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Norcross motels house some residents for years, report says

Advocates from Live Norcross survey residents of an extended-stay motel in the northeast Atlanta city. (Courtesy of Live Norcross)

By Sonam Vashi

In Norcross, blink and you’ll miss the extended-stay motels that dot the arteries of Buford Highway and Peachtree Industrial Boulevard. But a new survey from a City of Norcross initiative shows that those motels provide long-term homes for many of the city’s residents, outlining rising costs of housing and systemic barriers that prevent them from leaving the motels.

Live Norcross, the city’s initiative to pursue more innovative and inclusive housing options, surveyed residents door-to-door at all of Norcross’s 15 extended-stay motels and found about 40% of the 175 families surveyed had lived at their extended-stay, or another one nearby, for a year or more. 

Advocates from Live Norcross survey residents of an extended-stay motel in the northeast Atlanta city. (Courtesy of Live Norcross)

“People are truly living there,” said Live Norcross committee chair Kathleen Allen, noting that nine of the 14 extended stay motels are primarily long-term residential. “The number one reason they stick around? Our schools.”

Most of those surveyed are working—nearly 70% have one or more full-time jobs—but they experience significant financial strain: Rents at extended-stays can vary, depending on whether a tenant pays daily, weekly, or monthly, and can range from $800 to $1,500 per month. Less than half of those surveyed take home more than $2,000 per month, forcing them to live paycheck to paycheck and making it nearly impossible to save up for a security deposit and first month’s rent at a more permanent home. A quarter spent 80% or more of their incomes on housing. Most intensely want to leave.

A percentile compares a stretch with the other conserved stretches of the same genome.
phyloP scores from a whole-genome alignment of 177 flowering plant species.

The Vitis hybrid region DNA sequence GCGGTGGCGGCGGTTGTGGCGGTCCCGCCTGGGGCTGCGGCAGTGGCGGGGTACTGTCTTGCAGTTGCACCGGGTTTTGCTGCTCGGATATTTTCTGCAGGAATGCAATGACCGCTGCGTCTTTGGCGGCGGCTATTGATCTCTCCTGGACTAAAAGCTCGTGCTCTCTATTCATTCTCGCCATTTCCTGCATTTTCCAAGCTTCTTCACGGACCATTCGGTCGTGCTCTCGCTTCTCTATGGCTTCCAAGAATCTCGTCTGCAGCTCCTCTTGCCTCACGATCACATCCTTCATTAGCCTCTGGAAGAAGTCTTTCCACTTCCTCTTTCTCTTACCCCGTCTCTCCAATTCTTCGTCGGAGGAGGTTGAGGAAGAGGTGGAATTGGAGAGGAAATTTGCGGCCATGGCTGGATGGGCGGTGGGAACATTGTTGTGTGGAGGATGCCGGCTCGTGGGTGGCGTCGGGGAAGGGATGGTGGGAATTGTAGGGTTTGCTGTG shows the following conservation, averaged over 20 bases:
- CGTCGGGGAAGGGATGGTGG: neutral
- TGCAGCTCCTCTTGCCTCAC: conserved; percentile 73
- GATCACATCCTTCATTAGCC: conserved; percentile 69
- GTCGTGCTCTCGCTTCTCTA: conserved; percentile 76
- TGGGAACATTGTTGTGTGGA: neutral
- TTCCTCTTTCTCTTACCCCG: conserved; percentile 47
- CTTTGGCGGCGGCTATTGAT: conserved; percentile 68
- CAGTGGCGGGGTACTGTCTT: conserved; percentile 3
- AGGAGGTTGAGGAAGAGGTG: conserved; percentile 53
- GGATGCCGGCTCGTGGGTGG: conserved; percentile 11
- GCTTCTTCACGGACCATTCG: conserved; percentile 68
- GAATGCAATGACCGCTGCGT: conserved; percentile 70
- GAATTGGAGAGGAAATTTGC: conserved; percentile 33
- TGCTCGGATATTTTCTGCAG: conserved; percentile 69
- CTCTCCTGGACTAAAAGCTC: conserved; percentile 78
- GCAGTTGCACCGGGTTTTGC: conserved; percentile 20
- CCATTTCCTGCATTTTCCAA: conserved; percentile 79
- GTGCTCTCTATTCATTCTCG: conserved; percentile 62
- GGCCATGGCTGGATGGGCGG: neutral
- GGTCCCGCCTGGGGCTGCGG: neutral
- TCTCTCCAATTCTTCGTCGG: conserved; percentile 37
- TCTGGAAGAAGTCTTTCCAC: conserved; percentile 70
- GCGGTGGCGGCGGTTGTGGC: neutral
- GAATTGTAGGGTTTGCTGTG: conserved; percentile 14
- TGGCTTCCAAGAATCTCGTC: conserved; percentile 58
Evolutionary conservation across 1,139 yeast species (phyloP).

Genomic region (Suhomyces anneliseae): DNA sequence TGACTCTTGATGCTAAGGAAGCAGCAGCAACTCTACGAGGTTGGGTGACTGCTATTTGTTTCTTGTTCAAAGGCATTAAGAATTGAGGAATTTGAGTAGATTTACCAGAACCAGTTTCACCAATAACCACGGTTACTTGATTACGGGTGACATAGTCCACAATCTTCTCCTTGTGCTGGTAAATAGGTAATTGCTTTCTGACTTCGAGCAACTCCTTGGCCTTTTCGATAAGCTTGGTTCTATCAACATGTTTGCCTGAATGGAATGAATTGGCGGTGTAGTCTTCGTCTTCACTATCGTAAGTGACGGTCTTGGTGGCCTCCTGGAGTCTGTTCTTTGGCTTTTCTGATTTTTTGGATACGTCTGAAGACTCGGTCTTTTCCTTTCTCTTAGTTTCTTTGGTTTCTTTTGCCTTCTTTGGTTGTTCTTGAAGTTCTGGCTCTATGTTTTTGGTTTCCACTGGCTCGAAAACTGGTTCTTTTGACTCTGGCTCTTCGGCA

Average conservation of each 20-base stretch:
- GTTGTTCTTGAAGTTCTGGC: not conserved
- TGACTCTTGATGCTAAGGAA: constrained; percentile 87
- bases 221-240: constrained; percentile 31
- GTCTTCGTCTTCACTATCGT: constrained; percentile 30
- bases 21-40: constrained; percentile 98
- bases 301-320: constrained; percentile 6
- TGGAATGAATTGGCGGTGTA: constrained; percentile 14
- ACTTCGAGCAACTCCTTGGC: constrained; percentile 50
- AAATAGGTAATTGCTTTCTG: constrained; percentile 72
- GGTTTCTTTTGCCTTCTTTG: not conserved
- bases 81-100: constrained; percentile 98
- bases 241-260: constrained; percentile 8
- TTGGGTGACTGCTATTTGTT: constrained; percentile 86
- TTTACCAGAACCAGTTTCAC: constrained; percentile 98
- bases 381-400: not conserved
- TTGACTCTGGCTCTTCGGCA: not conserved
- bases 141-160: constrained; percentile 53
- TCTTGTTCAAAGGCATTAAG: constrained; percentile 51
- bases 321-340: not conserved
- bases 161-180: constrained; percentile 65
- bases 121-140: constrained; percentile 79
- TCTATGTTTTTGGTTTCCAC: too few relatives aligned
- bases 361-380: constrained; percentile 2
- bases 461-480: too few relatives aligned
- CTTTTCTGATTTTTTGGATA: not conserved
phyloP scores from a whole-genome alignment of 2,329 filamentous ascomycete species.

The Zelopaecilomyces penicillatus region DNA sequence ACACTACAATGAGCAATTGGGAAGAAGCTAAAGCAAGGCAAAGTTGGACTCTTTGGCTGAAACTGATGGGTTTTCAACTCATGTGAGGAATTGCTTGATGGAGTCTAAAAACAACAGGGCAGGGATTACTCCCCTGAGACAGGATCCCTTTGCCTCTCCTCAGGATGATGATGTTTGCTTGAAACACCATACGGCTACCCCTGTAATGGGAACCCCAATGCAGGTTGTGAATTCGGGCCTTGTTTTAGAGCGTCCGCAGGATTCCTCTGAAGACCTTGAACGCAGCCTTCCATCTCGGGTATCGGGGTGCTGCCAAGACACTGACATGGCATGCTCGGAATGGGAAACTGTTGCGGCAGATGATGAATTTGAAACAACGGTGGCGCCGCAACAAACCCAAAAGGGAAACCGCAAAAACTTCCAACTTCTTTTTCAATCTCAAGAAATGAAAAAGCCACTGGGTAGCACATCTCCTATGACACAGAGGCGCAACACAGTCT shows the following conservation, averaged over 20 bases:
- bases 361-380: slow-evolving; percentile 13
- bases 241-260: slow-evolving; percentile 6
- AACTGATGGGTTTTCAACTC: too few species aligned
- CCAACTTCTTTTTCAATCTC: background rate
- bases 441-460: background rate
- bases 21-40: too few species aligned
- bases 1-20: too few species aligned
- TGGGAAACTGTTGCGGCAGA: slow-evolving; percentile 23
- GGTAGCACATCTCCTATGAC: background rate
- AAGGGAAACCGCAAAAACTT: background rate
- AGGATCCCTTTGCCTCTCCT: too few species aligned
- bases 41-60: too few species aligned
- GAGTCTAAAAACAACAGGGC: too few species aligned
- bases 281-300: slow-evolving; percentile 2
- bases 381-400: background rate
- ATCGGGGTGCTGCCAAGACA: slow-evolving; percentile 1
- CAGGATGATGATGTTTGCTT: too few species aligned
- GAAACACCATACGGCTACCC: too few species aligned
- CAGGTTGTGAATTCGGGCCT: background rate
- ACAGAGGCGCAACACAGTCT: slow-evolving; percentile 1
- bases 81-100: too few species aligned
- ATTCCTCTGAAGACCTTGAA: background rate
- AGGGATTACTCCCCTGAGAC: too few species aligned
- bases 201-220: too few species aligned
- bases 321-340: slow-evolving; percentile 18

The reasons for why they can’t vary. Nearly half had an eviction on their records, a major barrier for renters applying for new apartments. Others cited poor credit, as well as low or variable wages and a lack of affordable options nearby. About 80% of those surveyed said they only needed temporary financial assistance to be able to move to a permanent home.

“It was frustrating, talking to these families, knowing how little it would take to help them move to permanent housing,” said Lejla Prljaca, the executive director of the Lawrenceville Housing Authority and a Live Norcross member. 

The survey found that most of the extended-stay residents weren’t newcomers; they had lived in Gwinnett previously to moving into the extended-stay. A third of the survey’s respondents were over the age of 55, some who have significant health issues, suggesting that extended-stays are “functioning as low-income senior housing” in Norcross, according to the report.

Crime is also a consideration; Norcross police says a third of its “major” crimes happen at one of the city’s extended-stays, and previous efforts to address it have run into the possibility of leaving extended-stay residents homeless.

To help those unwillingly trapped in the extended-stay system, Live Norcross recommended five policies for the city:

  • Start a “crime-free motel program,” where law enforcement and hotel managers would work together to make the motels safer.
  • Use rapid rehousing funds to provide temporary assistance to extended-stay families
  • Increase affordable housing in the city, using federal low-income tax credits to build more multifamily complexes
  • Convert the extended-stays into permanent housing, the way other cities have done, such as the Luna Lodge Motel in Albuquerque, New Mexico
  • Use part of the state’s hotel/motel excise tax to provide services for the families and construct affordable housing

Read the full report for more.

Sonam Vashi

Sonam Vashi is an award-winning freelance journalist in Atlanta writing about affordable housing for Saporta Report. Her reporting, which usually focuses on criminal justice, equity, and the South, has also appeared with CNN, the Washington Post, Atlanta magazine, and the Atlanta Journal-Constitution, among others. She is the vice president of the Atlanta chapter of the Asian American Journalists Association, and she grew up in Gwinnett County.


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